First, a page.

Volume No. 8 Issue No.: 2 Page No.: 261-267 Oct - Dec 2013

 

IRON CONTAMINANTS IN GROUND WATER AT KASHMIR VALLEY OF JAMMU AND KASHMIR, INDIA

 

Bhatti Rachna*1, Kanwar Priya and Sharma Vinod2

1. Central Ground Water Board (NHR), Government of India, Dharamsala, J&K, (INDIA)
2. Central Ground Water Board(NWHR), Government of India, Jammu, J&K (INDIA)

 

Received on : August 05, 2013

 

ABSTRACT

 

Trace elements are essential for human health. However, excess concentration of these elements cause health disorders. Iron as is harmless, though sometimes annoying element present in public and private water supplies also forms red oxyhydroxide precipitates that leads to unpalatable tastes, stains laundry and plumbing fixtures and thus becomes an objectionable impurity. Iron is the major contaminant of the ground water in the Kashmir valley (India). The major source of this contamination is geogenic, because of Karewa which occupy the major part of the Kashmir valley. Iron is released into ground water from clays and sands of aquifers. Generally, ground water from deep tube wells contains iron where aquifers are rich in iron carbonates and iron sulphates. Iron content in the exploratory wells drilled by Central Ground Water Board (CGWB) in the Kashmir valley is quite high (>14 mg/l). Iron with high contents of gases is also observed at Pattan in Baramula district. The most common form of iron in solution in ground water is the ferrous ion (Fe+2). A criterion level of 0.3 mg/l Fe (total iron) has been proposed for drinking purposes and for protection of the aquatic environment by Bureau of Indian Standard. Soluble iron can be removed by a reverse osmosis process which is a very costly affair and economically infeasible, particularly for community water supply. The simplest iron removal plant unit has been developed by National Environmental Engineering Research Institute (NEERI) and is referred as, Domestic Iron Removal Unit (DIRU) suitable for rural purposes and can be built form locally available skill. Also HCAC and ACLP can also be used for removal of Iron from water. Present paper depicts occurrence of excess iron in ground water samples collected from deep aquifers in 21 exploratory wells drilled by Central Ground Water Board (CGWB) in the Kashmir valley.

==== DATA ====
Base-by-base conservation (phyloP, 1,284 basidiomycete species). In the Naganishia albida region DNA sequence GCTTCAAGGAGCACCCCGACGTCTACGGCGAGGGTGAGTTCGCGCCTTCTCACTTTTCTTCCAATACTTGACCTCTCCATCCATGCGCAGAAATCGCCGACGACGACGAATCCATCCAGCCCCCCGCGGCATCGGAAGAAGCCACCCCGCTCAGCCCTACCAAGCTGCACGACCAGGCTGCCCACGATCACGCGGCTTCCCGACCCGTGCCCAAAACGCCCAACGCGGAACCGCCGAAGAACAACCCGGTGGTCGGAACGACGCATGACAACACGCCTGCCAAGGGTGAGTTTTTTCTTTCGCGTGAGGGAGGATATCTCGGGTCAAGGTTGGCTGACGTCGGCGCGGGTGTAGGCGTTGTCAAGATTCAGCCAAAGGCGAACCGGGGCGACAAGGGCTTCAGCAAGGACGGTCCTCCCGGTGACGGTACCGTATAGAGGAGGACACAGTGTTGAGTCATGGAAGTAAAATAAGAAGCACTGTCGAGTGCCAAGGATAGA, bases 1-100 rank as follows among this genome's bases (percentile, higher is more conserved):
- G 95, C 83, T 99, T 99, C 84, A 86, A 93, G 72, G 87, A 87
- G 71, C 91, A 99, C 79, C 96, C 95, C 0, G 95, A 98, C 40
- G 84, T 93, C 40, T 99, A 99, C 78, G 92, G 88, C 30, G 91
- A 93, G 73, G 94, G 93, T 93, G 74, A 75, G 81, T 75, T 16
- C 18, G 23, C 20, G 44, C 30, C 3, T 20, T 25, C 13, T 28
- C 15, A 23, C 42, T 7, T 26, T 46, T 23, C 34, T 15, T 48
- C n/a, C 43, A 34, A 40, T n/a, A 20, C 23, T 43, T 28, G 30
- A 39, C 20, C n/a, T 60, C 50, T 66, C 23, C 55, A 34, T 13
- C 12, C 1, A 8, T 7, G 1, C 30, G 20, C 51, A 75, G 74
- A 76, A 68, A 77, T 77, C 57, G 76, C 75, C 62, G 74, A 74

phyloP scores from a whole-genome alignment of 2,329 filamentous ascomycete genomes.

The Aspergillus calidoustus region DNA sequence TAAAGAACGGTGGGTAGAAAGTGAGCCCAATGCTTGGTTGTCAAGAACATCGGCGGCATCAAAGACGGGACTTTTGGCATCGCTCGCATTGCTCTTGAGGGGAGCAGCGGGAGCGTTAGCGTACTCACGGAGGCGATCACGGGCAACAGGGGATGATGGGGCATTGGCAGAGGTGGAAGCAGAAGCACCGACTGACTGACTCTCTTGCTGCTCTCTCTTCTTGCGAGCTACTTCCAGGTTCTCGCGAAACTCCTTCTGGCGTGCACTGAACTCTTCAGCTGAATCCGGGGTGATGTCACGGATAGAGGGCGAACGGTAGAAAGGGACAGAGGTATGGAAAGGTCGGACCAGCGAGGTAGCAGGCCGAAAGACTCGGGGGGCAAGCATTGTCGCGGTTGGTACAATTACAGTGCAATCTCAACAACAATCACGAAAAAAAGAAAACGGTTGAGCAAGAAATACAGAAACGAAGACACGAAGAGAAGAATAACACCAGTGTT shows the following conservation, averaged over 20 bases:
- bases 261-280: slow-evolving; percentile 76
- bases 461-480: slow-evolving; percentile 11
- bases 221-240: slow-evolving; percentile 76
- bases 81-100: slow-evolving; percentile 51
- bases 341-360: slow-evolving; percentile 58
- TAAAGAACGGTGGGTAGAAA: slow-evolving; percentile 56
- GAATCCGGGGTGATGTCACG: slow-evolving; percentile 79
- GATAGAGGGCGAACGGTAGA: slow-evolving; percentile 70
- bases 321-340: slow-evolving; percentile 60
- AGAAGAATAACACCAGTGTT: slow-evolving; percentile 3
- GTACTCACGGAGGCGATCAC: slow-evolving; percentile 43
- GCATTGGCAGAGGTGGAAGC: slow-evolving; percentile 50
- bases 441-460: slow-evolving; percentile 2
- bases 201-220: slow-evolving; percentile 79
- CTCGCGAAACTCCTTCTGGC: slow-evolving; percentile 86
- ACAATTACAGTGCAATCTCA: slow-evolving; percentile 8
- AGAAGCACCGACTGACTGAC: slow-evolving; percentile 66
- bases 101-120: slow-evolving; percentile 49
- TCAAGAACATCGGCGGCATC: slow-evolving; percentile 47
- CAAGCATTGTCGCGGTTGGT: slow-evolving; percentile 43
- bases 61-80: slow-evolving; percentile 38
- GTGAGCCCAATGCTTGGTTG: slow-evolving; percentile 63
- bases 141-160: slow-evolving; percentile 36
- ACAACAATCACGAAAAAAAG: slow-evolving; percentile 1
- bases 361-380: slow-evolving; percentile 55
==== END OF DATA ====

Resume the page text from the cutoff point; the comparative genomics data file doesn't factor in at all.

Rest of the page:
Keywords : ACLP, Aquifer, BIS norms, DIRU, EW, Geogenic, HCAC, Iron, Karewa

 

 

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